Excerpt from The Lithuanians of Cleveland
The territory included under the term Lithuania depends upon the time of which one speaks. In the fifteenth century the kingdom extended from the Baltic Sea at Polangen and the mouth of the Niemen river to the Black Sea, and from the Bug river on the west to the Oka on the east. Gradually the political unit was reduced in size until today without recognized political entity we can speak only of the territory in which live those who use the Lithuanian language. In this sense it now includes the entire province of Kovno, Vilna, the part of Grodno north of the Niemen, Suvalki, Courland and, the north-eastern part of eastern Prussia. Closely akin and usually classified with them are the Letts, a people living in Courland, Livonia, Vitebsk, and a remnant of the old Prussians living east of the mouth of the Vistula.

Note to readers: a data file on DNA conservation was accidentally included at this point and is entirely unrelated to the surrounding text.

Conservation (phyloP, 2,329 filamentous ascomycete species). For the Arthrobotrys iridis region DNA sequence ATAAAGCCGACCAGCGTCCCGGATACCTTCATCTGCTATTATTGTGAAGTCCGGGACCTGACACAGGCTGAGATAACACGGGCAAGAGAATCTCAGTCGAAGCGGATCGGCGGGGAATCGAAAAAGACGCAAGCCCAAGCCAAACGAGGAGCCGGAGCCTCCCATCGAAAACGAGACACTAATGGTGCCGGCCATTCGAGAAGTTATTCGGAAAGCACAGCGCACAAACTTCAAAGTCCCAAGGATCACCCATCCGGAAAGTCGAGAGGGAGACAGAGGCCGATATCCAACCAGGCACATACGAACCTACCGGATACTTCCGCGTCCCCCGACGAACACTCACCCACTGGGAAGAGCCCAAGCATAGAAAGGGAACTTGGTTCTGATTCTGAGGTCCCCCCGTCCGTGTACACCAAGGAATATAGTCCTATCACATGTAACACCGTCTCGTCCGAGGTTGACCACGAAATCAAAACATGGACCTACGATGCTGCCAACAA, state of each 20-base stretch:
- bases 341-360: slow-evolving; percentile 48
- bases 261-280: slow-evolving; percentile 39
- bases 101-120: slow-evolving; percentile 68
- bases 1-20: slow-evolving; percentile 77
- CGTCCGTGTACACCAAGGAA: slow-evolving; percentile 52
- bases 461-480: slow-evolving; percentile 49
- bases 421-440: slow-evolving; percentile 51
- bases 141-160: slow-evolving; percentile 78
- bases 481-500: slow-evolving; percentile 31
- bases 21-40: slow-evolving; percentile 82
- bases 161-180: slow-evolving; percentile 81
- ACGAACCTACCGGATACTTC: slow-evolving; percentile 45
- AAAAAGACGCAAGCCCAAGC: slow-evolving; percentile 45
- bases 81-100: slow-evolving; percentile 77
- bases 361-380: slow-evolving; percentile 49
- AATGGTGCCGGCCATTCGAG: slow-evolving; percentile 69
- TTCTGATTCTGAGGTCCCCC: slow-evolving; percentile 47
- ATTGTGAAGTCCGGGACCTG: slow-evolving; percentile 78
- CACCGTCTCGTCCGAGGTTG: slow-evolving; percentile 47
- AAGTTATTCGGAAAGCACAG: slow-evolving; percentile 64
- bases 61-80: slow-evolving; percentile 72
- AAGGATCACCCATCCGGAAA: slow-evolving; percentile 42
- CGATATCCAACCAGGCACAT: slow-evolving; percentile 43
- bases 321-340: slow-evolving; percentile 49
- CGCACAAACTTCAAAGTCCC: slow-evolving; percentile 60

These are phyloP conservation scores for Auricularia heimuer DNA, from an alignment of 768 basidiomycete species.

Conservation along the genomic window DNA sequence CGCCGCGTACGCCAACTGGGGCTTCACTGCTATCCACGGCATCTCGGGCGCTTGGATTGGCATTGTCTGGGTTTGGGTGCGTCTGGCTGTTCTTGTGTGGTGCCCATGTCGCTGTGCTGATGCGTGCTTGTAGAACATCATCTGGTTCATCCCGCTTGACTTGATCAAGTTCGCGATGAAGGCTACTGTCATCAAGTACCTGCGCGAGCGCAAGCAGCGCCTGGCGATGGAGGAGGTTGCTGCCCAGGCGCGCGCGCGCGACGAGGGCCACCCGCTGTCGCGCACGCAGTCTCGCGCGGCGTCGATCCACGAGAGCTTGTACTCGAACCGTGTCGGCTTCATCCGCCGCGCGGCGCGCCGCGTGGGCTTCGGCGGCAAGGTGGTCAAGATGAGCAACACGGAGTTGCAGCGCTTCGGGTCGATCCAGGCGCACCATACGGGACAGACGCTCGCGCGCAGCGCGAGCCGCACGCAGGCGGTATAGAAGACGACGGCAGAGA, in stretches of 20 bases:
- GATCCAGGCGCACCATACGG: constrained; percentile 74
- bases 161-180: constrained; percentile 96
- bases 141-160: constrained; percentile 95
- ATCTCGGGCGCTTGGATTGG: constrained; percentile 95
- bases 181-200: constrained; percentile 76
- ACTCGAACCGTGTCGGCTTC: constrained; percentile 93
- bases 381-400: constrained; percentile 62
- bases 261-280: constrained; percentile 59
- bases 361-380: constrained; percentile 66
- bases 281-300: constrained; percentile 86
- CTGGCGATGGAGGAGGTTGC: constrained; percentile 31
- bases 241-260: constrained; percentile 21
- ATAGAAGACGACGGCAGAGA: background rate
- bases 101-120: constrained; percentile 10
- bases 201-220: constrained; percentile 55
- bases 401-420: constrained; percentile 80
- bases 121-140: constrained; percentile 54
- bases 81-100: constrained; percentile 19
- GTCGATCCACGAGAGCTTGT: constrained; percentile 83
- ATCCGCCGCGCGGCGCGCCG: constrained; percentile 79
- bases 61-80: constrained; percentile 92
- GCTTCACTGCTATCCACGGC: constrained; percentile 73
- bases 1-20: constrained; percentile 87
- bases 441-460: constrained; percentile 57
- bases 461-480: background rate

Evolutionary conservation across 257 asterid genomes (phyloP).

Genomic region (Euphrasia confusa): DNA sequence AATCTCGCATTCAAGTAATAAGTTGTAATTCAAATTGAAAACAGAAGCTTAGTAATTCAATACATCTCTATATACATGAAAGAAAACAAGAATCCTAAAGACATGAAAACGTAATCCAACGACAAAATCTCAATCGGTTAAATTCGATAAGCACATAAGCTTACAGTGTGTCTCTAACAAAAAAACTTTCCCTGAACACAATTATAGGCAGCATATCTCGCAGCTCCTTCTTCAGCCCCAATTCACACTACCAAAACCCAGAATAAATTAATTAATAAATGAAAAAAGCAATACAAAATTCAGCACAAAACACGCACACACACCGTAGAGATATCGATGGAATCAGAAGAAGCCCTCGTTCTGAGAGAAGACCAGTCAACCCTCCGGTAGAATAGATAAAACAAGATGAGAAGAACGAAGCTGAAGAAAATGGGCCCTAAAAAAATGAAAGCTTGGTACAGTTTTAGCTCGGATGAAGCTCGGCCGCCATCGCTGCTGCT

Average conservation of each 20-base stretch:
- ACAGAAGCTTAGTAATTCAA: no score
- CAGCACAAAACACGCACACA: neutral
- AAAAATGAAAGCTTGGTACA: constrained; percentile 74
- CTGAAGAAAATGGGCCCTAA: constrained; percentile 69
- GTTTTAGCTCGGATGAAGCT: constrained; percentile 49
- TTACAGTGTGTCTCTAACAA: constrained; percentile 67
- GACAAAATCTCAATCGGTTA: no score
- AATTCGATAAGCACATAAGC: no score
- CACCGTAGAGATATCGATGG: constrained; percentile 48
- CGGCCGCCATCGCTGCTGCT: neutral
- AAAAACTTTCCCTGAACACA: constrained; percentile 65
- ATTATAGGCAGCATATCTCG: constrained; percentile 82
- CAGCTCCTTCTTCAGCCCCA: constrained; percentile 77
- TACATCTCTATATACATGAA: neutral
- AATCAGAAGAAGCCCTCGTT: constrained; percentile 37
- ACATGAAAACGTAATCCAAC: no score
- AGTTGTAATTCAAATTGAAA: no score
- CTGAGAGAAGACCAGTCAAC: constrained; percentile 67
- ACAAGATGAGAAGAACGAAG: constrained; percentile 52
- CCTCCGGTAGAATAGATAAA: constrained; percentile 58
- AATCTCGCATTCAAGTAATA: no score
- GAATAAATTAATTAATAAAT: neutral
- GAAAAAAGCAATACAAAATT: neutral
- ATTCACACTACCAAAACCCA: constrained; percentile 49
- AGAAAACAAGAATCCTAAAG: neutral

The Lithuanians are a branch of the indo-european race quite distinct from the Scandinavians, Slavs or Germans by whom they are surrounded. Their language shows a marked similarity to the Sanskrit. From a careful comparison of the pre-historic skulls unearthed in this region with the Lithuanians of today, it would seem that they had been in Western Europe many centuries before the Slavs or Germans migrated from their Asiatic homes. Six hundred years ago the southern Lithuanians came under Prus sian domination. In 1569 by the Convention of Lublin the fortunes of the kingdom were inextricably merged with those of Poland. The dual monarchy ostensibly at least, became entirely Polish and Lithuania seemed to have disappeared. It was a bloodless political conquest, but it did not essentially change the genius or aspirations of this freedom-loving people. At the close of the eighteenth century, with the third partition of Poland by its avaricious neighbors, Lithuania passed into the hands of Russia, and to Europeans and Americans became nothing more than a memory. Her government down to the pettiest oﬂ'ieers was Russian. Her statutes were abolished; the size of the leasehold of her people was limited to one hundred and sixty acres; lectures and meetings were prohibited; even the language itself was barred and the Russian characters substituted for the Latin. Lithuanian commerce was discouraged and great tracts of country were sold to Russian colonists. The hardest blow of all was the suppression of the press in 1864, so that the people had to rely on what literature could be smuggled in from Germany and America. But such literature did come in, as evidenced by the fact that the Lithuanian provinces have shown a smaller percentage of illiteracy than any other section of the late Russian Empire. It was none the less a tragedy for Lithuania that her youths with literary ambition, the potential leaders of her people, should have to go beyond her boundaries for their education, and afterward, in too many cases, to write in a tongue which their own people could not read.
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